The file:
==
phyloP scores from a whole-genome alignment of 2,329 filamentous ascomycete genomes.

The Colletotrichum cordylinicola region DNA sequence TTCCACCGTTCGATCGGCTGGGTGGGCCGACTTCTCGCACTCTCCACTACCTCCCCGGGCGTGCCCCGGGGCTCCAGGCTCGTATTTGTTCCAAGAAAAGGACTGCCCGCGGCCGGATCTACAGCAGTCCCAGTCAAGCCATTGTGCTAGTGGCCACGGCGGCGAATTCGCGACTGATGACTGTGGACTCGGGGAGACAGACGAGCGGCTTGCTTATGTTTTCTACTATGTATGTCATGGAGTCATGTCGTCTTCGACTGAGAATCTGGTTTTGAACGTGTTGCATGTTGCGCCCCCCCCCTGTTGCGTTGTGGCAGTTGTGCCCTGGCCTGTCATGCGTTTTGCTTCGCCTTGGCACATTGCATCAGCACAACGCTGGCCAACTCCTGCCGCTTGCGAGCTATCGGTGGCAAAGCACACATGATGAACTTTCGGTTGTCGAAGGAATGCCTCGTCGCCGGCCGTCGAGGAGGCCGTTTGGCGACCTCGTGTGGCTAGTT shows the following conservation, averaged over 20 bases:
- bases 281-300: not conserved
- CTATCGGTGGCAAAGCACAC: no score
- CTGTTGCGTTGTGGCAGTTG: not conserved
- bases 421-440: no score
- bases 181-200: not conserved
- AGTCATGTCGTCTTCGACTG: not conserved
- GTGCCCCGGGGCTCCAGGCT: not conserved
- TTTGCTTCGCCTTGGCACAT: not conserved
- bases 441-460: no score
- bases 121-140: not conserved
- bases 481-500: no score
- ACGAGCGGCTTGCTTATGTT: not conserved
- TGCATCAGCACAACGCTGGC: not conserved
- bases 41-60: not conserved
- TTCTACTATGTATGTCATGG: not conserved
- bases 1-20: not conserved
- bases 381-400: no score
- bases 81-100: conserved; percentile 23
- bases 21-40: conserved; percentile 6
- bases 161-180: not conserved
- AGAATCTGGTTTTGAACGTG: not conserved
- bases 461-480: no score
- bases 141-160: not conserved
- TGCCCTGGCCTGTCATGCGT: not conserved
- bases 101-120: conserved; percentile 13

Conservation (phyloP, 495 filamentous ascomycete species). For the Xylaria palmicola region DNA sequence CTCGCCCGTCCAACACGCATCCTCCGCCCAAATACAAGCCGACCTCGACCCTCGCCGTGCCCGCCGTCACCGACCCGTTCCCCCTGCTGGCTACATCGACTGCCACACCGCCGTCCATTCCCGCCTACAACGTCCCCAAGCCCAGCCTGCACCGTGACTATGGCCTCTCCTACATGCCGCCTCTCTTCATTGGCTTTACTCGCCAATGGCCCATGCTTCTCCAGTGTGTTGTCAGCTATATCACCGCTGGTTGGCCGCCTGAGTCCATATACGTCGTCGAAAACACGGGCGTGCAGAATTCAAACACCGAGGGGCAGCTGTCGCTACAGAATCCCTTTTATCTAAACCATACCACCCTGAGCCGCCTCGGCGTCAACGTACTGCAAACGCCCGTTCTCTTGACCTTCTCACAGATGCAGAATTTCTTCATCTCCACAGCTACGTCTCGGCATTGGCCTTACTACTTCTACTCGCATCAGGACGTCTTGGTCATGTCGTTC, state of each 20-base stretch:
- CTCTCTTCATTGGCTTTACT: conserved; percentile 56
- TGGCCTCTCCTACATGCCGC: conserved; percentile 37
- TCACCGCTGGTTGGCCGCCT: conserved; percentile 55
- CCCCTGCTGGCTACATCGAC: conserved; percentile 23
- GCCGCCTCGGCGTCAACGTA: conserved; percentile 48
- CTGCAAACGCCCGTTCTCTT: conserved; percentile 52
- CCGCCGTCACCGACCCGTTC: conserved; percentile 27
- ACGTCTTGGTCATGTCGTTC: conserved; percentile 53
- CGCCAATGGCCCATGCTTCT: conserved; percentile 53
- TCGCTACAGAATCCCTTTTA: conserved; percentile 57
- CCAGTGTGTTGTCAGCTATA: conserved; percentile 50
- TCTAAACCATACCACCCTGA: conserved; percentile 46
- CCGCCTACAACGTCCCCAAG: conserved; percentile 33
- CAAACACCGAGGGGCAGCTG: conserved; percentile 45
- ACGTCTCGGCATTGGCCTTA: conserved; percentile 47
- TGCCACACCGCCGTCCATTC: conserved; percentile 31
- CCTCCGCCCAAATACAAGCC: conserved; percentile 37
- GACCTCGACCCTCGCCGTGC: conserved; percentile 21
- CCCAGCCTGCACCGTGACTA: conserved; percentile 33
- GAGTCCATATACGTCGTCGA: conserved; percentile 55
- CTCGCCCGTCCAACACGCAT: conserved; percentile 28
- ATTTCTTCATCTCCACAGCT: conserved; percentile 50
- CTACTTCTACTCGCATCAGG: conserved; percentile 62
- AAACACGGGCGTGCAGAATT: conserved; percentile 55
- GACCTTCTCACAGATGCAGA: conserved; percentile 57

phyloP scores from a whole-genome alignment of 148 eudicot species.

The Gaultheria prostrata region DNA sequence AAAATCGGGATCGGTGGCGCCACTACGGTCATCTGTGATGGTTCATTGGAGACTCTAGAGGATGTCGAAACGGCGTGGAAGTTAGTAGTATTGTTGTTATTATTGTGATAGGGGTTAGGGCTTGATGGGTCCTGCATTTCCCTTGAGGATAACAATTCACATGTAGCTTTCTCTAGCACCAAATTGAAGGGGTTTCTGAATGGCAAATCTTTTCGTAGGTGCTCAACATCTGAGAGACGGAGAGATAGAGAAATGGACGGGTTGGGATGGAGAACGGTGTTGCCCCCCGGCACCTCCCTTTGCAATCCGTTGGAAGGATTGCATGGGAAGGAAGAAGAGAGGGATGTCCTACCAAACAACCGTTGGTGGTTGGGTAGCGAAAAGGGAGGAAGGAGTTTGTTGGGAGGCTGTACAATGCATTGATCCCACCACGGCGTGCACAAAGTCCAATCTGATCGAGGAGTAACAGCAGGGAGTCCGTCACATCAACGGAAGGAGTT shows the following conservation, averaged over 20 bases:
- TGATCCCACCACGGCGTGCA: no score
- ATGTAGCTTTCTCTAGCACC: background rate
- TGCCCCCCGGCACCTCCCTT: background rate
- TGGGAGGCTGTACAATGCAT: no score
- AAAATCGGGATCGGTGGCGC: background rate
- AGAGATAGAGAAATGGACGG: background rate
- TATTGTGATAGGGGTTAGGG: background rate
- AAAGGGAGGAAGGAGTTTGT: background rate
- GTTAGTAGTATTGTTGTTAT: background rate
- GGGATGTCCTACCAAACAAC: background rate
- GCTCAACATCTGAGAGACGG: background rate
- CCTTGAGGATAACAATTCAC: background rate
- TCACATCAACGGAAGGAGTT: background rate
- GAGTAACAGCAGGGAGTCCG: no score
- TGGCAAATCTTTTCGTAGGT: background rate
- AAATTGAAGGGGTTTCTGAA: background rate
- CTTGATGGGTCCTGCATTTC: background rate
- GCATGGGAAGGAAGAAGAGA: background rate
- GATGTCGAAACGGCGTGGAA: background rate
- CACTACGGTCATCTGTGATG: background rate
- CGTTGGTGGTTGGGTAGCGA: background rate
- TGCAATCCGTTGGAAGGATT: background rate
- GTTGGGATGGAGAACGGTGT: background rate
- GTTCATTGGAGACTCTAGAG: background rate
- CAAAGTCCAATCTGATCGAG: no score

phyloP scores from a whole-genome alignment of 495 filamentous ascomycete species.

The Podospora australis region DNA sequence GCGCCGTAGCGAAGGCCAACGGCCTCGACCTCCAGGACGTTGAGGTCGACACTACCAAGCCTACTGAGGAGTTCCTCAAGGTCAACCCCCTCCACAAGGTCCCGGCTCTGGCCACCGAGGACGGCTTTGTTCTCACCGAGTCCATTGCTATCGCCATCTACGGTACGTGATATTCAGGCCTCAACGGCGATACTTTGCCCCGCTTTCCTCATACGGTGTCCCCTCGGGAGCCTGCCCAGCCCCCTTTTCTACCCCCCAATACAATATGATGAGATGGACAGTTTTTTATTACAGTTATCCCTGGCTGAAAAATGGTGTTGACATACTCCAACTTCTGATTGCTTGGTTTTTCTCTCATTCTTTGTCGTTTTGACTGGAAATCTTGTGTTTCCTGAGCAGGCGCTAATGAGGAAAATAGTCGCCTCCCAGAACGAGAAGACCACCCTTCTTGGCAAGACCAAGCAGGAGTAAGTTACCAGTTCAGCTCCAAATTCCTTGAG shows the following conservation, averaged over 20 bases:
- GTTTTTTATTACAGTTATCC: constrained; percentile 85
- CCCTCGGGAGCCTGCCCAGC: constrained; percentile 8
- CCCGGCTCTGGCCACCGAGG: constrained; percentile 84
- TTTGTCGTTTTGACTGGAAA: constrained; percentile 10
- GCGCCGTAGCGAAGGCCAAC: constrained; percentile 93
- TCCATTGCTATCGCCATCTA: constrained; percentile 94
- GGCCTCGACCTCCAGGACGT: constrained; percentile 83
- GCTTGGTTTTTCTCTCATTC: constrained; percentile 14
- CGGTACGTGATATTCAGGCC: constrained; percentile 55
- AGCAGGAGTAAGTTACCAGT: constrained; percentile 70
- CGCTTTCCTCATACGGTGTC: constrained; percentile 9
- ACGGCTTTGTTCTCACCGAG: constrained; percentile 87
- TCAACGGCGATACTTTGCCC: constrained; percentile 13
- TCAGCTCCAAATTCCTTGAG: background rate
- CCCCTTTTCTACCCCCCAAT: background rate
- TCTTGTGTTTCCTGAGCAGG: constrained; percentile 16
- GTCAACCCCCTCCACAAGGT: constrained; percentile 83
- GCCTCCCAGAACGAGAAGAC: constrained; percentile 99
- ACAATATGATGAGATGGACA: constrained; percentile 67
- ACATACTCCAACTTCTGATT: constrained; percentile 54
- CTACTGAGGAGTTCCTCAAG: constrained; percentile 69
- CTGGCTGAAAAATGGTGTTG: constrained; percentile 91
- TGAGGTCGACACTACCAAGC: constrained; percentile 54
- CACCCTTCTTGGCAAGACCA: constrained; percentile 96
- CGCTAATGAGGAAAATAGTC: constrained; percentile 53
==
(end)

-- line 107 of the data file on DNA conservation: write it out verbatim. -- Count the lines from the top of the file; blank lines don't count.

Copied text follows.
- CGCTAATGAGGAAAATAGTC: constrained; percentile 53